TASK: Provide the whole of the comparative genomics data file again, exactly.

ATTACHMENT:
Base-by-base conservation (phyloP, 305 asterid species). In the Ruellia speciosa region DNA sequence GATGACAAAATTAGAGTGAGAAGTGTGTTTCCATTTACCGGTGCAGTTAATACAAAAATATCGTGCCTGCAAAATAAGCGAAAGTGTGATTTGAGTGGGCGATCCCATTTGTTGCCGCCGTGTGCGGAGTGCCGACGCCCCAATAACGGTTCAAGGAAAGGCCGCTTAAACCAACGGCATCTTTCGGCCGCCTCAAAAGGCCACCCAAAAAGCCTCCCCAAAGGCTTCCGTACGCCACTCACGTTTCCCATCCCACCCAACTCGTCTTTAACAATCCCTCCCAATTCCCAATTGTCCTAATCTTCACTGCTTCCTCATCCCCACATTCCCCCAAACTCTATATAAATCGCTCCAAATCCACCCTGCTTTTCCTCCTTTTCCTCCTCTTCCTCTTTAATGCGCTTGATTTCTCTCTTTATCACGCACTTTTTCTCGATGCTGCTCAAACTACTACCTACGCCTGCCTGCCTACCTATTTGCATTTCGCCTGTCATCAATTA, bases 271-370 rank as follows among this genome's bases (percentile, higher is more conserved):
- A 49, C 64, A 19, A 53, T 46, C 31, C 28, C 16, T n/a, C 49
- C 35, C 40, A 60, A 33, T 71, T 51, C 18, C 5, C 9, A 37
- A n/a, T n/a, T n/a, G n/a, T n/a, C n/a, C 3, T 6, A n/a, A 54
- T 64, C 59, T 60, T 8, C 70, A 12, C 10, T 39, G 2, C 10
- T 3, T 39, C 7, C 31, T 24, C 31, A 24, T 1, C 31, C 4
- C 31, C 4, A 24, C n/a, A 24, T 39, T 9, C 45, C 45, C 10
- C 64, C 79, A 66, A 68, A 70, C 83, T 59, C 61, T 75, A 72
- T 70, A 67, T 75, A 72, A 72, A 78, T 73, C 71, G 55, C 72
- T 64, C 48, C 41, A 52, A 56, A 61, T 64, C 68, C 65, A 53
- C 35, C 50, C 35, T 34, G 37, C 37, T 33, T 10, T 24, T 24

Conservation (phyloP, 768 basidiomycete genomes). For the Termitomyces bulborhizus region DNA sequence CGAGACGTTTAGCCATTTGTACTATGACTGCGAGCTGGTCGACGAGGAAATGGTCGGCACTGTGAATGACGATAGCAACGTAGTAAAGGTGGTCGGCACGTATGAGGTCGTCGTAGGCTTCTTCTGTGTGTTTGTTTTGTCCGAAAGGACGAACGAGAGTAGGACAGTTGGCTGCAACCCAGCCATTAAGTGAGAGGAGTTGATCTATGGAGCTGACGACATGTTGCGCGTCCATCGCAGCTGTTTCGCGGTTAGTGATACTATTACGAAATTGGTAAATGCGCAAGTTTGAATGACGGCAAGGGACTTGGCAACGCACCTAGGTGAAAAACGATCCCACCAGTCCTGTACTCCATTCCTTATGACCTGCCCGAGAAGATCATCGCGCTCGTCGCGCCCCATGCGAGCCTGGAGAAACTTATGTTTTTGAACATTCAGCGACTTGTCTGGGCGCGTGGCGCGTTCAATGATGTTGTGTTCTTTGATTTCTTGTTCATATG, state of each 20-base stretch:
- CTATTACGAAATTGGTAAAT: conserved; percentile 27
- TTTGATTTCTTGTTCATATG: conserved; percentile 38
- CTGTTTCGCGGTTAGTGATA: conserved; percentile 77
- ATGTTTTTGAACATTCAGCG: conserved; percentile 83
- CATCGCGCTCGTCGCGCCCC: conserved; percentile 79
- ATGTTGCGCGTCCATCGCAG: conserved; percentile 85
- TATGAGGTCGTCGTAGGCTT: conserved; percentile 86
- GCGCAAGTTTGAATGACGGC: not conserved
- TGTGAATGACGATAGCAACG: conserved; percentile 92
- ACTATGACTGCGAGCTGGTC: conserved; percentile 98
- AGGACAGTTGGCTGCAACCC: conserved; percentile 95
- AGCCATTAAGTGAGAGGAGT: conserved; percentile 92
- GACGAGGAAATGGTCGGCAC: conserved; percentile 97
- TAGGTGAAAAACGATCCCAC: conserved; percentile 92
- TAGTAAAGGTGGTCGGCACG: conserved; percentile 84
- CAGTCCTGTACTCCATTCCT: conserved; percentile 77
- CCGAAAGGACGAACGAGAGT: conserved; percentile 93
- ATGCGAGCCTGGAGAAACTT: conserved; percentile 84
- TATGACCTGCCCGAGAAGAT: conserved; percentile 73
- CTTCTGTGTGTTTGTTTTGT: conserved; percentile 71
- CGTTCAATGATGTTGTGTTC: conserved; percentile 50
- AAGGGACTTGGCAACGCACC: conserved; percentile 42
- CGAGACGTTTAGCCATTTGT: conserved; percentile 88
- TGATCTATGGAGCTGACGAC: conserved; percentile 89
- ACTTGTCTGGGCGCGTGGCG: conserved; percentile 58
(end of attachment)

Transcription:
Base-by-base conservation (phyloP, 305 asterid species). In the Ruellia speciosa region DNA sequence GATGACAAAATTAGAGTGAGAAGTGTGTTTCCATTTACCGGTGCAGTTAATACAAAAATATCGTGCCTGCAAAATAAGCGAAAGTGTGATTTGAGTGGGCGATCCCATTTGTTGCCGCCGTGTGCGGAGTGCCGACGCCCCAATAACGGTTCAAGGAAAGGCCGCTTAAACCAACGGCATCTTTCGGCCGCCTCAAAAGGCCACCCAAAAAGCCTCCCCAAAGGCTTCCGTACGCCACTCACGTTTCCCATCCCACCCAACTCGTCTTTAACAATCCCTCCCAATTCCCAATTGTCCTAATCTTCACTGCTTCCTCATCCCCACATTCCCCCAAACTCTATATAAATCGCTCCAAATCCACCCTGCTTTTCCTCCTTTTCCTCCTCTTCCTCTTTAATGCGCTTGATTTCTCTCTTTATCACGCACTTTTTCTCGATGCTGCTCAAACTACTACCTACGCCTGCCTGCCTACCTATTTGCATTTCGCCTGTCATCAATTA, bases 271-370 rank as follows among this genome's bases (percentile, higher is more conserved):
- A 49, C 64, A 19, A 53, T 46, C 31, C 28, C 16, T n/a, C 49
- C 35, C 40, A 60, A 33, T 71, T 51, C 18, C 5, C 9, A 37
- A n/a, T n/a, T n/a, G n/a, T n/a, C n/a, C 3, T 6, A n/a, A 54
- T 64, C 59, T 60, T 8, C 70, A 12, C 10, T 39, G 2, C 10
- T 3, T 39, C 7, C 31, T 24, C 31, A 24, T 1, C 31, C 4
- C 31, C 4, A 24, C n/a, A 24, T 39, T 9, C 45, C 45, C 10
- C 64, C 79, A 66, A 68, A 70, C 83, T 59, C 61, T 75, A 72
- T 70, A 67, T 75, A 72, A 72, A 78, T 73, C 71, G 55, C 72
- T 64, C 48, C 41, A 52, A 56, A 61, T 64, C 68, C 65, A 53
- C 35, C 50, C 35, T 34, G 37, C 37, T 33, T 10, T 24, T 24

Conservation (phyloP, 768 basidiomycete genomes). For the Termitomyces bulborhizus region DNA sequence CGAGACGTTTAGCCATTTGTACTATGACTGCGAGCTGGTCGACGAGGAAATGGTCGGCACTGTGAATGACGATAGCAACGTAGTAAAGGTGGTCGGCACGTATGAGGTCGTCGTAGGCTTCTTCTGTGTGTTTGTTTTGTCCGAAAGGACGAACGAGAGTAGGACAGTTGGCTGCAACCCAGCCATTAAGTGAGAGGAGTTGATCTATGGAGCTGACGACATGTTGCGCGTCCATCGCAGCTGTTTCGCGGTTAGTGATACTATTACGAAATTGGTAAATGCGCAAGTTTGAATGACGGCAAGGGACTTGGCAACGCACCTAGGTGAAAAACGATCCCACCAGTCCTGTACTCCATTCCTTATGACCTGCCCGAGAAGATCATCGCGCTCGTCGCGCCCCATGCGAGCCTGGAGAAACTTATGTTTTTGAACATTCAGCGACTTGTCTGGGCGCGTGGCGCGTTCAATGATGTTGTGTTCTTTGATTTCTTGTTCATATG, state of each 20-base stretch:
- CTATTACGAAATTGGTAAAT: conserved; percentile 27
- TTTGATTTCTTGTTCATATG: conserved; percentile 38
- CTGTTTCGCGGTTAGTGATA: conserved; percentile 77
- ATGTTTTTGAACATTCAGCG: conserved; percentile 83
- CATCGCGCTCGTCGCGCCCC: conserved; percentile 79
- ATGTTGCGCGTCCATCGCAG: conserved; percentile 85
- TATGAGGTCGTCGTAGGCTT: conserved; percentile 86
- GCGCAAGTTTGAATGACGGC: not conserved
- TGTGAATGACGATAGCAACG: conserved; percentile 92
- ACTATGACTGCGAGCTGGTC: conserved; percentile 98
- AGGACAGTTGGCTGCAACCC: conserved; percentile 95
- AGCCATTAAGTGAGAGGAGT: conserved; percentile 92
- GACGAGGAAATGGTCGGCAC: conserved; percentile 97
- TAGGTGAAAAACGATCCCAC: conserved; percentile 92
- TAGTAAAGGTGGTCGGCACG: conserved; percentile 84
- CAGTCCTGTACTCCATTCCT: conserved; percentile 77
- CCGAAAGGACGAACGAGAGT: conserved; percentile 93
- ATGCGAGCCTGGAGAAACTT: conserved; percentile 84
- TATGACCTGCCCGAGAAGAT: conserved; percentile 73
- CTTCTGTGTGTTTGTTTTGT: conserved; percentile 71
- CGTTCAATGATGTTGTGTTC: conserved; percentile 50
- AAGGGACTTGGCAACGCACC: conserved; percentile 42
- CGAGACGTTTAGCCATTTGT: conserved; percentile 88
- TGATCTATGGAGCTGACGAC: conserved; percentile 89
- ACTTGTCTGGGCGCGTGGCG: conserved; percentile 58